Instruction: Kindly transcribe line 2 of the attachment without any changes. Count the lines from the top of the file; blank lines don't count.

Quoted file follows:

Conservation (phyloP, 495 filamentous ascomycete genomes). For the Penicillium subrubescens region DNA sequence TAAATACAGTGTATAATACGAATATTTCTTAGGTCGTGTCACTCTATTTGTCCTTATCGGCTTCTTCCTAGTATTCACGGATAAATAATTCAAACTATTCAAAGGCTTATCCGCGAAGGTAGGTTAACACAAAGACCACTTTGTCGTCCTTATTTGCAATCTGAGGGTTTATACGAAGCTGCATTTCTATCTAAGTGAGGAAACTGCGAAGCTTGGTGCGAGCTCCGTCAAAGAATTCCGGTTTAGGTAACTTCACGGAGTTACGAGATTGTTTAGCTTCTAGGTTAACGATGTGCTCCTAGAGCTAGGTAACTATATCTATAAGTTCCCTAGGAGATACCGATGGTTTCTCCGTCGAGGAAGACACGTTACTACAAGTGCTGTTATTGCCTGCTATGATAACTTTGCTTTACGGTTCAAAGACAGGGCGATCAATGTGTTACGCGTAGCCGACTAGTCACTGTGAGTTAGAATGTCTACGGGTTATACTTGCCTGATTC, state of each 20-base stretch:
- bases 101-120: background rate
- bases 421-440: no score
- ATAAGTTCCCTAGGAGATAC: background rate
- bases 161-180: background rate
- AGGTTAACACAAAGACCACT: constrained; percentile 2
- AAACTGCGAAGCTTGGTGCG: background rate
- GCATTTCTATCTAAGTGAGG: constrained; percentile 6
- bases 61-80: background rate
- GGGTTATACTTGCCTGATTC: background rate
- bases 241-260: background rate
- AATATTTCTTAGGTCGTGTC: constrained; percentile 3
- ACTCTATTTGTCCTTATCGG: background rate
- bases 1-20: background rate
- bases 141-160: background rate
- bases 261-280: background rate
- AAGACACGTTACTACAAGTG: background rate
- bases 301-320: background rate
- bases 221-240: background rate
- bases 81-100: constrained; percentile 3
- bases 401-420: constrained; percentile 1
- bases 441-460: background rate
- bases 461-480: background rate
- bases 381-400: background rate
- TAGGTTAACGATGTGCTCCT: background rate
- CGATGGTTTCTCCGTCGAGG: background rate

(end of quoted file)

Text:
- bases 101-120: background rate